Profundity in Simplicity: My Thoughts On Aphex Twin’s “aisatsana [102]“

Piano

I recently discovered a song that embodies one of my favorite genres of music. It’s a simple, melancholy piano recording by Aphex Twin. You can listen to it here: aisatsana [102].

It has a curious way of slowing things down. Of calming the mind. Of welcoming back mindfulness.

Living in New York City, it’s easy to lose presence of mind. Bustling streets move quickly here. Step outside and you’re swept into the current without permission. Walk too slowly and you’re knocked aside. Block someone’s way and you’ll collide.

To avoid confrontation, we naturally quicken our pace. We walk faster to match the speed of the streets. It’s just too difficult to struggle against the flow.

Imagine one morning, you’re late for work. You find yourself impatiently waiting behind a 90-year old man. He’s directly in your way, hobbling and grasping the handrail. You hear your train approaching and don’t have time to wait. So you push by him, more roughly than you’d like to admit. A dozen onlookers then follow your lead.

Without realizing it, we’ve accidentally become the cold-hearted New Yorkers that used to callously bump into us.

How did this happen? When did we become so cold? When did we begin making the current even faster?

We probably can’t point a specific moment. Small, thoughtless transgressions build up slowly over time. No act is ever heinously worse than the last. But each one subtly calcifies the sense of empathy that connects us with everyone else. The empathy that connects us with the journey itself, not the destination.

Empathy and mindfulness can be difficult to cultivate in places that value continual movement over contemplation. And that’s the essential character of Manhattan; it’s defined by an urgent sense of constant upward motion. That collective attitude pulls people like a magnet from all over the world. And when millions of people laser-focus on their individual ambition, it’s no surprise that many lose touch with the simple joy of the current moment.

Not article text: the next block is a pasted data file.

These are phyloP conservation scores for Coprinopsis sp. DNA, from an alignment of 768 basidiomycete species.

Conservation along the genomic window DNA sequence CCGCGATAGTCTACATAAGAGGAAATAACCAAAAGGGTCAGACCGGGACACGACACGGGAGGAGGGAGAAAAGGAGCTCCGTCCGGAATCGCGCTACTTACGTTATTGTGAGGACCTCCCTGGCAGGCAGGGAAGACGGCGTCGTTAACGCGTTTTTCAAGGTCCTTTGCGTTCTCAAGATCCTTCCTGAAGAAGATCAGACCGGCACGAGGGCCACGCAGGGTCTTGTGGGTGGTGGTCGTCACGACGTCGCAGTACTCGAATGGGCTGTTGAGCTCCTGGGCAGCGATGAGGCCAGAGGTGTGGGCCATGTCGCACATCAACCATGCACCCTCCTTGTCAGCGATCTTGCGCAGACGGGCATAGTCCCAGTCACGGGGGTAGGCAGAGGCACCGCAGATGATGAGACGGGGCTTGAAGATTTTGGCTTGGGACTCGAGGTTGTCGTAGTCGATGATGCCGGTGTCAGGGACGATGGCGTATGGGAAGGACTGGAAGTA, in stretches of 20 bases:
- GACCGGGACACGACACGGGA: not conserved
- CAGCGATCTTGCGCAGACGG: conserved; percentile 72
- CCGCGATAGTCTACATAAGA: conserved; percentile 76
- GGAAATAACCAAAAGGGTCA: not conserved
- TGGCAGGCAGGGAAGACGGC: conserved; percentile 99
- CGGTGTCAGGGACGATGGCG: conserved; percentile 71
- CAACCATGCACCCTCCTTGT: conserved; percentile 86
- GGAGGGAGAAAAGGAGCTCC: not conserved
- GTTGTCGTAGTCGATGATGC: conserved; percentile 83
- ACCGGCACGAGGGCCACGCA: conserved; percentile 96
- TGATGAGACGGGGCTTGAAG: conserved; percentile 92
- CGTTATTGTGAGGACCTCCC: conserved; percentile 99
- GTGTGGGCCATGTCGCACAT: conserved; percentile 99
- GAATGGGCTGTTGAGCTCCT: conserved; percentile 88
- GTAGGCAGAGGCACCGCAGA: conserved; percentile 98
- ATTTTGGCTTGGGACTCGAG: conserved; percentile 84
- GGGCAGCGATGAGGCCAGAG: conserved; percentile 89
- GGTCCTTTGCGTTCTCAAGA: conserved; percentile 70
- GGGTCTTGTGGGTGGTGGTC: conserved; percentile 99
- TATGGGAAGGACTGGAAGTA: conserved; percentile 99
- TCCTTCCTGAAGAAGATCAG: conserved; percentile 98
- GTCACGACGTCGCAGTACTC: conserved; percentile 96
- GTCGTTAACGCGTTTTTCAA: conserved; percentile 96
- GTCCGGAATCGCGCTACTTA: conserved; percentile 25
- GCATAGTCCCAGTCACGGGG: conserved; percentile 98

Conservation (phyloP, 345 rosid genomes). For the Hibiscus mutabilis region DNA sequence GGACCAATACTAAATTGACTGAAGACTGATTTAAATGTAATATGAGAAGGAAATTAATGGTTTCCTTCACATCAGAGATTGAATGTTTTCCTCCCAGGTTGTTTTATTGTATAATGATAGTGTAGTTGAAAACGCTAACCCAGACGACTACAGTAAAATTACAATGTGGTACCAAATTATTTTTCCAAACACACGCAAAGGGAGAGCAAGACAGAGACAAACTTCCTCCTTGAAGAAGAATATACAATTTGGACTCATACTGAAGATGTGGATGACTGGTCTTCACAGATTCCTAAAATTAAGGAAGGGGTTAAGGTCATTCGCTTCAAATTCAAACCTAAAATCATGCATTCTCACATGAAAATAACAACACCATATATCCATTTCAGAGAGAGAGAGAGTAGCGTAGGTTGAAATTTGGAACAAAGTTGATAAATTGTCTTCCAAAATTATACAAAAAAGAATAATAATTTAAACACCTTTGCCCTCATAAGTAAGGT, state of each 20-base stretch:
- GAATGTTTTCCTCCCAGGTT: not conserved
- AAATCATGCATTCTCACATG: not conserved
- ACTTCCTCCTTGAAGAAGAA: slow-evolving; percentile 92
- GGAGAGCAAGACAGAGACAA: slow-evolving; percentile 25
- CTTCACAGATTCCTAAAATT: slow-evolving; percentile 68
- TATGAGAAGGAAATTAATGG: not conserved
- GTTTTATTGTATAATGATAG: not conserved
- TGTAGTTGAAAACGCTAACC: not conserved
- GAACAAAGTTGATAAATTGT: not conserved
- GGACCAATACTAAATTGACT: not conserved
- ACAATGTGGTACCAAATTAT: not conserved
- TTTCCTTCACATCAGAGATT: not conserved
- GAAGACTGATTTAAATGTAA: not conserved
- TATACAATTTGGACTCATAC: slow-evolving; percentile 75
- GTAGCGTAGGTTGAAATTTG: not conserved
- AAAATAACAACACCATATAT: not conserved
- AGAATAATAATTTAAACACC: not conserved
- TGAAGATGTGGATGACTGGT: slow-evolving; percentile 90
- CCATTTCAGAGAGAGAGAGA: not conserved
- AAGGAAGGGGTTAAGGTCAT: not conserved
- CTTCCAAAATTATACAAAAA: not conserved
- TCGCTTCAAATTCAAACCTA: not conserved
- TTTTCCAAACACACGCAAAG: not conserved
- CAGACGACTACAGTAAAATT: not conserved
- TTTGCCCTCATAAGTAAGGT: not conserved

So it’s in this context – constantly barraged by a storm of eight million combatting ambitions – that Aphex Twin’s soft piano music starts to play. It begins drawing my attention back from the future, toward this moment. The sound of blaring car horns and aggravated pedestrians begins to fade.

Awareness shifts to my breath. Projected scenarios and anxious conjectures about next week momentarily fade. My consciousness plunges deep into a reservoir of feeling. For a minute, my to-do lists release their monopoly on my mind.

All this happens with Aphex Twin’s notes as my guide. They are understated and meandering. Each one feels deeply personal. There is no rush. There is no destination. There is only the act of contemplation, Reflection. Simple repetition. Recollection. Nostalgia for things past. And a somber acceptance of right now.

As it continues, finally I’m in the right headspace to let it fill me completely.

It drips with beauty.

Sadness permeates my pores as I indulge in the rawness of the experience. I’m flooded by physical sensations, shadows of those moments in my life that were heartbreaking and meaningful. It feels like a rich blend of melancholy and overwhelming gratefulness, simply for having the experiences I’ve had.

I feel connected to all the people I care about in this state. Friends. Family. Lovers. Coworkers. Acquaintances. Every single one is having just as fully-felt a human experience as I am. To write that sentence sounds plain, but it washes over me – the profundity of simply being alive, now.

For five minutes and 22 seconds, I hold gratitude and empathy in my entire being. I am awash with the beautiful contentedness of nostalgia, momentarily undistracted by daily obligations.

And I remember the importance of being grounded in this very moment. Something so easy to forget in this city.

For these reasons, I hold a special place in my heart for Aphex Twin’s song, aisatsana [102].

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